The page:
Velocity Reviews > C++ > need help with operations stability

# need help with operations stability

mihai
Guest
Posts: n/a

 03-02-2005
Yelloo ...
I must write a C++ program for my computational geometry class,
and I need some references where can I solve the next problem:

POINT P(1, 0);

for (i=0;i<96;++i)
P.rotate(PI/2);

Now P must be at (1, 0) ...
but it isn't ...

How can I solve this the problem;
the rotate function in implemented with
standard math sin and cos functions.

Thanks
Mihai.

Tim Love
Guest
Posts: n/a

 03-02-2005
"mihai" <(E-Mail Removed)> writes:

>Yelloo ...
>I must write a C++ program for my computational geometry class,
>and I need some references where can I solve the next problem:
> ...
>Now P must be at (1, 0) ...
>but it isn't ...

Is it very close or a long way away. Is it the same each time you
try it?

>How can I solve this the problem;
>the rotate function in implemented with
>standard math sin and cos functions.

Maybe you could post your rotate code?

mihai
Guest
Posts: n/a

 03-02-2005
The code is like this:

{
double xx = _x;
double yy = _y;
}

And I must say that the result is close ... but I can not do P==Q after
that.

Tim Love
Guest
Posts: n/a

 03-02-2005
"mihai" <(E-Mail Removed)> writes:

>The code is like this:

>{
> double xx = _x;
> double yy = _y;
>}

>And I must say that the result is close ... but I can not do P==Q after
>that.

Perhaps you shouldn't be trying to do that. Look at
http://www.eason.com/library/math/floatingmath.pdf
What Every Computer Scientist Should Know About Floating-Point Arithmetic

Karl Heinz Buchegger
Guest
Posts: n/a

 03-02-2005
mihai wrote:
>
> Yelloo ...
> I must write a C++ program for my computational geometry class,
> and I need some references where can I solve the next problem:
>
> POINT P(1, 0);
>
> for (i=0;i<96;++i)
> P.rotate(PI/2);
>
> Now P must be at (1, 0) ...
> but it isn't ...

No wonder. Your code accumulates all the errors.
Don't do that if you can avoid it.

POINT P(1,0);

for( i = 0; i < 96; ++i ) {
POINT Q(P);
Q.rotate( i * PI/2 );
}

In other words:
Instead of small incremental rotations on the point
only once (but this time, with an angle identical to
the idealized summed up angles).

Other things to consider:
How do you determine that the point is not at (1,0)?
Could it be that you are using plain vanilla '==' ?

--
Karl Heinz Buchegger
http://www.velocityreviews.com/forums/(E-Mail Removed)

Niels Dybdahl
Guest
Posts: n/a

 03-02-2005
> I must write a C++ program for my computational geometry class,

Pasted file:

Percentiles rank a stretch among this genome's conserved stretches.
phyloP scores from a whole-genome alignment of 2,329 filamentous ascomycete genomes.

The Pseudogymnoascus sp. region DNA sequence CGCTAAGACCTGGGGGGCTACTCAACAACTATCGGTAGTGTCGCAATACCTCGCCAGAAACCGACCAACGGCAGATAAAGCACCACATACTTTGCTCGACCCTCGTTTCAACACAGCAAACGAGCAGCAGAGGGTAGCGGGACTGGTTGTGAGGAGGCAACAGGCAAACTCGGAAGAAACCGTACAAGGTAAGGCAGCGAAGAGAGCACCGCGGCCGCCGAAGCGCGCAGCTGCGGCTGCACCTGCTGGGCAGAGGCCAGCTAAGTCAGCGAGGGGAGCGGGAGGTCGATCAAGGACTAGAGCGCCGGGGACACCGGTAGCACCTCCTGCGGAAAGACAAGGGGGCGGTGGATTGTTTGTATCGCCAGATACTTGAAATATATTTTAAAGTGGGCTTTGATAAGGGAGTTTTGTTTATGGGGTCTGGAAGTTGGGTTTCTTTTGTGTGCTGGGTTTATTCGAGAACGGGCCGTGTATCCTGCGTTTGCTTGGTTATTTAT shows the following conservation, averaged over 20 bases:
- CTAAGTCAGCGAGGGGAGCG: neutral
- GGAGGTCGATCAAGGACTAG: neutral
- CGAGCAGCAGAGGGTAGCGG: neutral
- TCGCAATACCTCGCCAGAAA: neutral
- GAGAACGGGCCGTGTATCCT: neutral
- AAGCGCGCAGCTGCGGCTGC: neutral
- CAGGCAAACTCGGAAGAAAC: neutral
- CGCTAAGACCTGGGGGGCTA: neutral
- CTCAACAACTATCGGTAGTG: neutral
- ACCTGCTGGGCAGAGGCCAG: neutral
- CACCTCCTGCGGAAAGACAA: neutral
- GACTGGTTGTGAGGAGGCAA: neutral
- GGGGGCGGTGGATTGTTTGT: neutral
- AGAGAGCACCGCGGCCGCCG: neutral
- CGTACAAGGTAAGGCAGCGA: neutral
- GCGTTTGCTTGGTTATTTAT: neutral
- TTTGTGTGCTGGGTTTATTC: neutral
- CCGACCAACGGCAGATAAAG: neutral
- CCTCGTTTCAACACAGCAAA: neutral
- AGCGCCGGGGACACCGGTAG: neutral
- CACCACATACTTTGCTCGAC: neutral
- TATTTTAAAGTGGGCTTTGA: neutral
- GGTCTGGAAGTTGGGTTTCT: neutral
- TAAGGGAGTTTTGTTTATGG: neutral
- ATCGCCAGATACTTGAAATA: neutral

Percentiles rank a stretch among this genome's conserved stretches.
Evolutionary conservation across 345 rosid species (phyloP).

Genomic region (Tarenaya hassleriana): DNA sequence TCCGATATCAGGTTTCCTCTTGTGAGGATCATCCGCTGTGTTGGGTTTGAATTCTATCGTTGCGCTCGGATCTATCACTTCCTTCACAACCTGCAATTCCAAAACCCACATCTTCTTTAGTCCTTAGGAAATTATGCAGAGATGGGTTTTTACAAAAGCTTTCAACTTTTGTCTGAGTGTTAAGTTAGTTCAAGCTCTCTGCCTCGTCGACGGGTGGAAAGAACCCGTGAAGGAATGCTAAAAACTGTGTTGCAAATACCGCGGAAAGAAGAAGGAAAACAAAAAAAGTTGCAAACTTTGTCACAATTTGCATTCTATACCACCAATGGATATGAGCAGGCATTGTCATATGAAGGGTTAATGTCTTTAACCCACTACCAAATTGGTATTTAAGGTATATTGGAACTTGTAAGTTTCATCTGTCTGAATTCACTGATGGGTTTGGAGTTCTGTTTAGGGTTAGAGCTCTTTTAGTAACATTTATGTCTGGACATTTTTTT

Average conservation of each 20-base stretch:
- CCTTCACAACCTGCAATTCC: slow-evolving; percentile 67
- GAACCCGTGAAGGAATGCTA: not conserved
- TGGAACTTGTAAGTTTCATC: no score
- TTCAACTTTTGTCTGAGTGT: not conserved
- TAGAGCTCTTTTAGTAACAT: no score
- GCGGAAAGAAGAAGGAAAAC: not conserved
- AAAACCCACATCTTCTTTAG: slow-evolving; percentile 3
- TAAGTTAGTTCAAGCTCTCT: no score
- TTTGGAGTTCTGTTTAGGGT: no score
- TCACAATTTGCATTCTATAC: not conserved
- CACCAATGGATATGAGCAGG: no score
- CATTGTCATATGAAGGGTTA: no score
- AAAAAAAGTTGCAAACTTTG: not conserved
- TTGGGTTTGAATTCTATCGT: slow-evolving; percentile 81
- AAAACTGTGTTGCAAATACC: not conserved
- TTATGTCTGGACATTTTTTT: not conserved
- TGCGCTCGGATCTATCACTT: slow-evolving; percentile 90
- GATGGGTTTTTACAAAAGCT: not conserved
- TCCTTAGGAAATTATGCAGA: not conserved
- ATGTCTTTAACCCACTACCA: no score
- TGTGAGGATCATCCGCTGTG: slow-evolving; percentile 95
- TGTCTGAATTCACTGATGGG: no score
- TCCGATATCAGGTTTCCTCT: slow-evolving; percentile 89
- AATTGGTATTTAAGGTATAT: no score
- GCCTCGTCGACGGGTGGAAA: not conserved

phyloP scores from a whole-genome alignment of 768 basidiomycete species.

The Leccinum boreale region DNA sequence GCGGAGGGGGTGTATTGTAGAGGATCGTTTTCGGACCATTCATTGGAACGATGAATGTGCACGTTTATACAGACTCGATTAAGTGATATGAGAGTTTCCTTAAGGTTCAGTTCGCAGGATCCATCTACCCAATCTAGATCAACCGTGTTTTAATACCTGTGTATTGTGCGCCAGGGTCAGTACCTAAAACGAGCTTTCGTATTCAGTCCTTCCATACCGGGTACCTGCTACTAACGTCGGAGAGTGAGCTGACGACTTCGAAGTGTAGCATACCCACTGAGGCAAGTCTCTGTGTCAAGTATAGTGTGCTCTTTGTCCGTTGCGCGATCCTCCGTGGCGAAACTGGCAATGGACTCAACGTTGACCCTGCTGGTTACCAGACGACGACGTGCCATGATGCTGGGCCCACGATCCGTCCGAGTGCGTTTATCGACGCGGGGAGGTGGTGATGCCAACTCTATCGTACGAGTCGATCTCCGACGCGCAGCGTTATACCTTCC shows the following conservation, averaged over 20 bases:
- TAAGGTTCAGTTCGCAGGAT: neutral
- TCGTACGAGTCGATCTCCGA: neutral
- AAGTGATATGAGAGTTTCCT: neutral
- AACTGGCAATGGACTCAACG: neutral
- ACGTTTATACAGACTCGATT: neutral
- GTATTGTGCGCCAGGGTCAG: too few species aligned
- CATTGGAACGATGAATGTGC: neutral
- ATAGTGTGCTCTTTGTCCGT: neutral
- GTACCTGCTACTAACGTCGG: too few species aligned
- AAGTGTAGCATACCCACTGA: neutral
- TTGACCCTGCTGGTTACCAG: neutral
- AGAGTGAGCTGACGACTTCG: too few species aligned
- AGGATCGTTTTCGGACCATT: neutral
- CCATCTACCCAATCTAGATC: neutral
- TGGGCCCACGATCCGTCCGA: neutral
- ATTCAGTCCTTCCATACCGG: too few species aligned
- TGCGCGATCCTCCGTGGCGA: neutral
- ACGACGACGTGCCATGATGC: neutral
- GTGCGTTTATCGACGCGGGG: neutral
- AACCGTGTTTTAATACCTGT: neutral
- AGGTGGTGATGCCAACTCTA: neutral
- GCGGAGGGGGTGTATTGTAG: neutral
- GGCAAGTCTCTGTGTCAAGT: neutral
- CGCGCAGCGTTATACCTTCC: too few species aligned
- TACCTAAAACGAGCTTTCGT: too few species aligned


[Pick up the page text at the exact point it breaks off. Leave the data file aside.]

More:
> and I need some references where can I solve the next problem:
>
> POINT P(1, 0);
>
> for (i=0;i<96;++i)
> P.rotate(PI/2);
>
> Now P must be at (1, 0) ...
> but it isn't ...

Maybe your PI/2 constant is wrong. Check if sin(PI/2)==1 and cos(PI/2)==0.
If they are, then you have an error in the rotate function. If not then
either PI/2 is wrong or your sin and cos functions are wrong. I have heard
that sin and cos implemented in the intel processors FPU are a little bit
wrong (thats why Java does not use the trig. functions in the FPU, but uses
its own), so that might be the cause.

However in general it is better not to rely on float/double calculations
being precise.

Niels Dybdahl

Karl Heinz Buchegger
Guest
Posts: n/a

 03-02-2005
Niels Dybdahl wrote:
>
> > I must write a C++ program for my computational geometry class,
> > and I need some references where can I solve the next problem:
> >
> > POINT P(1, 0);
> >
> > for (i=0;i<96;++i)
> > P.rotate(PI/2);
> >
> > Now P must be at (1, 0) ...
> > but it isn't ...

>
> Maybe your PI/2 constant is wrong. Check if sin(PI/2)==1 and cos(PI/2)==0.
> If they are, then you have an error in the rotate function. If not then
> either PI/2 is wrong or your sin and cos functions are wrong.

Define 'wrong'.

In particular I would be interested how you would define PI/2 in
a computer language with only a limited number of bits, such that the
value is not 'wrong'.

>
> However in general it is better not to rely on float/double calculations
> being precise.

That however is the cause of the OP's problem. Limited precision
due to limited bits in calculation.

--
Karl Heinz Buchegger
(E-Mail Removed)

msalters
Guest
Posts: n/a

 03-02-2005

Karl Heinz Buchegger wrote:
> mihai wrote:

> > POINT P(1, 0);
> >
> > for (i=0;i<96;++i)
> > P.rotate(PI/2);

> No wonder. Your code accumulates all the errors.
> Don't do that if you can avoid it.
>
> POINT P(1,0);
>
> for( i = 0; i < 96; ++i ) {
> POINT Q(P);
> Q.rotate( i * PI/2 );
> }

That's still not as good as it (c|sh)ould be. You should avoid
angles much bigger than 2PI. In this case:

POINT P(1,0);
for( i = 0; i < 96; ++i ) {
POINT Q(P);
Q.rotate( (i%4) * PI/2 );
}
since sin(4 * (PI/2)) == sin(0) == 0.

HTH,
Michiel Salters